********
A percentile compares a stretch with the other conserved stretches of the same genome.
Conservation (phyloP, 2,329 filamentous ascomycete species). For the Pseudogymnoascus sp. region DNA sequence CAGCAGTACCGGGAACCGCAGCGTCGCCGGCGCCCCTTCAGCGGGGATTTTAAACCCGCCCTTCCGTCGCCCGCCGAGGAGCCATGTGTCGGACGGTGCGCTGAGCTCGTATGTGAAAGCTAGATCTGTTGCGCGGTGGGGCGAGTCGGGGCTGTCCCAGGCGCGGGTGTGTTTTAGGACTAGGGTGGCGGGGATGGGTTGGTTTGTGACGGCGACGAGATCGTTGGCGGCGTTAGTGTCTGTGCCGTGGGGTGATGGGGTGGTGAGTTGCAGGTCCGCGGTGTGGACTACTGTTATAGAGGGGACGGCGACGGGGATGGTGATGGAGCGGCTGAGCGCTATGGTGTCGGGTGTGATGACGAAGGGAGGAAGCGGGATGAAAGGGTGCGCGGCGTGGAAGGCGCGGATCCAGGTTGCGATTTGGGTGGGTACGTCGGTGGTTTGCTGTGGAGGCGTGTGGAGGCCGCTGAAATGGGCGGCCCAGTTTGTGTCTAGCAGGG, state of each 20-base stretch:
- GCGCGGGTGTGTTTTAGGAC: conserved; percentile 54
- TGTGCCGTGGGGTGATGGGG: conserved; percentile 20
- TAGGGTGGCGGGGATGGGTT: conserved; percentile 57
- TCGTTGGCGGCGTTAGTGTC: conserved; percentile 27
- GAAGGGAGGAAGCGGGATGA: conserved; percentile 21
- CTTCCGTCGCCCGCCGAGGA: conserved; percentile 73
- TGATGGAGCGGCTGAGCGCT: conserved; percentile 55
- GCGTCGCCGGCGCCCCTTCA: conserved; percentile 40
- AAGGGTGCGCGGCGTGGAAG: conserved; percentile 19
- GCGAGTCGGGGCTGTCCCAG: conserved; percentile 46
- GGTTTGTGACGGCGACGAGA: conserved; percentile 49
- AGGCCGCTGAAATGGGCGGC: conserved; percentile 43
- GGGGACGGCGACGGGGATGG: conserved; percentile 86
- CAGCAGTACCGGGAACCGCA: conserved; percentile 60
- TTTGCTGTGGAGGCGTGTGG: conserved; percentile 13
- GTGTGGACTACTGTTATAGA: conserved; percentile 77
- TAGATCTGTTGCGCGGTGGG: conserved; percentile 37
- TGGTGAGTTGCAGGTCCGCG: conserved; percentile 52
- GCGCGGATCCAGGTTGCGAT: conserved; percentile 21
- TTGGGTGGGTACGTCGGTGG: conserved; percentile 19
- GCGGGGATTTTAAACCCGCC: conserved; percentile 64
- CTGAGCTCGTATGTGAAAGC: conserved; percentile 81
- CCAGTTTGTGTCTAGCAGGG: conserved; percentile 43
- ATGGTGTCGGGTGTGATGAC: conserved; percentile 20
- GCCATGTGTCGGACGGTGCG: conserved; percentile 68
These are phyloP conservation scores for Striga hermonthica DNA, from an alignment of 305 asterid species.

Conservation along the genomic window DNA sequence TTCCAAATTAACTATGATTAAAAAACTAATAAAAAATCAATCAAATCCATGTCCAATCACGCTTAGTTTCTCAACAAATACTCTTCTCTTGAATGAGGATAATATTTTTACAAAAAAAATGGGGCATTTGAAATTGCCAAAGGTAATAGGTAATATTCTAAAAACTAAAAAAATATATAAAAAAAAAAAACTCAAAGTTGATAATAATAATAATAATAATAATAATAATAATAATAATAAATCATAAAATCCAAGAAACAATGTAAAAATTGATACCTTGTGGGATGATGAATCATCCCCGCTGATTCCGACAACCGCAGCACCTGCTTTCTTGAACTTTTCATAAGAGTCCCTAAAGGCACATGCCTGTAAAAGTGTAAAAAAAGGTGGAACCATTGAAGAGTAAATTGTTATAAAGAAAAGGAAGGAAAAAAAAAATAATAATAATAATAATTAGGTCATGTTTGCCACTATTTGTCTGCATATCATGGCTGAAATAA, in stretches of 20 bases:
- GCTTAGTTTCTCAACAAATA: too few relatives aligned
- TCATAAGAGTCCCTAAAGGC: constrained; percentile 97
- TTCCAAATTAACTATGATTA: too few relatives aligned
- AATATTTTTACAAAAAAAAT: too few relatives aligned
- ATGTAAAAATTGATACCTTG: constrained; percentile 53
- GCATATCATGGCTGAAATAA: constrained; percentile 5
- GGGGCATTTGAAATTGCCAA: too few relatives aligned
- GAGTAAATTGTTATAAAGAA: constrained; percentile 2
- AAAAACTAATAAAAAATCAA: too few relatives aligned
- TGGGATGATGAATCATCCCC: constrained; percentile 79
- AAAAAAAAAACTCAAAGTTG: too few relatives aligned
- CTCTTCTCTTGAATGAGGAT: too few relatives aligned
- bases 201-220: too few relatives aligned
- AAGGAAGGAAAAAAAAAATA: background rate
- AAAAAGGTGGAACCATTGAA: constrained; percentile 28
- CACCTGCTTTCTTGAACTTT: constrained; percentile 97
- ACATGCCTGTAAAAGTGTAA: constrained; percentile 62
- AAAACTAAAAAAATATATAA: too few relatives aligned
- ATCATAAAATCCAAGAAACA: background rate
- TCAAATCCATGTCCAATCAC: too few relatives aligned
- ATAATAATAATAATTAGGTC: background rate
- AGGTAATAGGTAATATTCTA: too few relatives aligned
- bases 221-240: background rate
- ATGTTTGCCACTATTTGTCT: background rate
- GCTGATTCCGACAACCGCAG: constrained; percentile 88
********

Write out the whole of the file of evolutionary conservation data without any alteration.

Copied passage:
A percentile compares a stretch with the other conserved stretches of the same genome.
Conservation (phyloP, 2,329 filamentous ascomycete species). For the Pseudogymnoascus sp. region DNA sequence CAGCAGTACCGGGAACCGCAGCGTCGCCGGCGCCCCTTCAGCGGGGATTTTAAACCCGCCCTTCCGTCGCCCGCCGAGGAGCCATGTGTCGGACGGTGCGCTGAGCTCGTATGTGAAAGCTAGATCTGTTGCGCGGTGGGGCGAGTCGGGGCTGTCCCAGGCGCGGGTGTGTTTTAGGACTAGGGTGGCGGGGATGGGTTGGTTTGTGACGGCGACGAGATCGTTGGCGGCGTTAGTGTCTGTGCCGTGGGGTGATGGGGTGGTGAGTTGCAGGTCCGCGGTGTGGACTACTGTTATAGAGGGGACGGCGACGGGGATGGTGATGGAGCGGCTGAGCGCTATGGTGTCGGGTGTGATGACGAAGGGAGGAAGCGGGATGAAAGGGTGCGCGGCGTGGAAGGCGCGGATCCAGGTTGCGATTTGGGTGGGTACGTCGGTGGTTTGCTGTGGAGGCGTGTGGAGGCCGCTGAAATGGGCGGCCCAGTTTGTGTCTAGCAGGG, state of each 20-base stretch:
- GCGCGGGTGTGTTTTAGGAC: conserved; percentile 54
- TGTGCCGTGGGGTGATGGGG: conserved; percentile 20
- TAGGGTGGCGGGGATGGGTT: conserved; percentile 57
- TCGTTGGCGGCGTTAGTGTC: conserved; percentile 27
- GAAGGGAGGAAGCGGGATGA: conserved; percentile 21
- CTTCCGTCGCCCGCCGAGGA: conserved; percentile 73
- TGATGGAGCGGCTGAGCGCT: conserved; percentile 55
- GCGTCGCCGGCGCCCCTTCA: conserved; percentile 40
- AAGGGTGCGCGGCGTGGAAG: conserved; percentile 19
- GCGAGTCGGGGCTGTCCCAG: conserved; percentile 46
- GGTTTGTGACGGCGACGAGA: conserved; percentile 49
- AGGCCGCTGAAATGGGCGGC: conserved; percentile 43
- GGGGACGGCGACGGGGATGG: conserved; percentile 86
- CAGCAGTACCGGGAACCGCA: conserved; percentile 60
- TTTGCTGTGGAGGCGTGTGG: conserved; percentile 13
- GTGTGGACTACTGTTATAGA: conserved; percentile 77
- TAGATCTGTTGCGCGGTGGG: conserved; percentile 37
- TGGTGAGTTGCAGGTCCGCG: conserved; percentile 52
- GCGCGGATCCAGGTTGCGAT: conserved; percentile 21
- TTGGGTGGGTACGTCGGTGG: conserved; percentile 19
- GCGGGGATTTTAAACCCGCC: conserved; percentile 64
- CTGAGCTCGTATGTGAAAGC: conserved; percentile 81
- CCAGTTTGTGTCTAGCAGGG: conserved; percentile 43
- ATGGTGTCGGGTGTGATGAC: conserved; percentile 20
- GCCATGTGTCGGACGGTGCG: conserved; percentile 68
These are phyloP conservation scores for Striga hermonthica DNA, from an alignment of 305 asterid species.

Conservation along the genomic window DNA sequence TTCCAAATTAACTATGATTAAAAAACTAATAAAAAATCAATCAAATCCATGTCCAATCACGCTTAGTTTCTCAACAAATACTCTTCTCTTGAATGAGGATAATATTTTTACAAAAAAAATGGGGCATTTGAAATTGCCAAAGGTAATAGGTAATATTCTAAAAACTAAAAAAATATATAAAAAAAAAAAACTCAAAGTTGATAATAATAATAATAATAATAATAATAATAATAATAATAAATCATAAAATCCAAGAAACAATGTAAAAATTGATACCTTGTGGGATGATGAATCATCCCCGCTGATTCCGACAACCGCAGCACCTGCTTTCTTGAACTTTTCATAAGAGTCCCTAAAGGCACATGCCTGTAAAAGTGTAAAAAAAGGTGGAACCATTGAAGAGTAAATTGTTATAAAGAAAAGGAAGGAAAAAAAAAATAATAATAATAATAATTAGGTCATGTTTGCCACTATTTGTCTGCATATCATGGCTGAAATAA, in stretches of 20 bases:
- GCTTAGTTTCTCAACAAATA: too few relatives aligned
- TCATAAGAGTCCCTAAAGGC: constrained; percentile 97
- TTCCAAATTAACTATGATTA: too few relatives aligned
- AATATTTTTACAAAAAAAAT: too few relatives aligned
- ATGTAAAAATTGATACCTTG: constrained; percentile 53
- GCATATCATGGCTGAAATAA: constrained; percentile 5
- GGGGCATTTGAAATTGCCAA: too few relatives aligned
- GAGTAAATTGTTATAAAGAA: constrained; percentile 2
- AAAAACTAATAAAAAATCAA: too few relatives aligned
- TGGGATGATGAATCATCCCC: constrained; percentile 79
- AAAAAAAAAACTCAAAGTTG: too few relatives aligned
- CTCTTCTCTTGAATGAGGAT: too few relatives aligned
- bases 201-220: too few relatives aligned
- AAGGAAGGAAAAAAAAAATA: background rate
- AAAAAGGTGGAACCATTGAA: constrained; percentile 28
- CACCTGCTTTCTTGAACTTT: constrained; percentile 97
- ACATGCCTGTAAAAGTGTAA: constrained; percentile 62
- AAAACTAAAAAAATATATAA: too few relatives aligned
- ATCATAAAATCCAAGAAACA: background rate
- TCAAATCCATGTCCAATCAC: too few relatives aligned
- ATAATAATAATAATTAGGTC: background rate
- AGGTAATAGGTAATATTCTA: too few relatives aligned
- bases 221-240: background rate
- ATGTTTGCCACTATTTGTCT: background rate
- GCTGATTCCGACAACCGCAG: constrained; percentile 88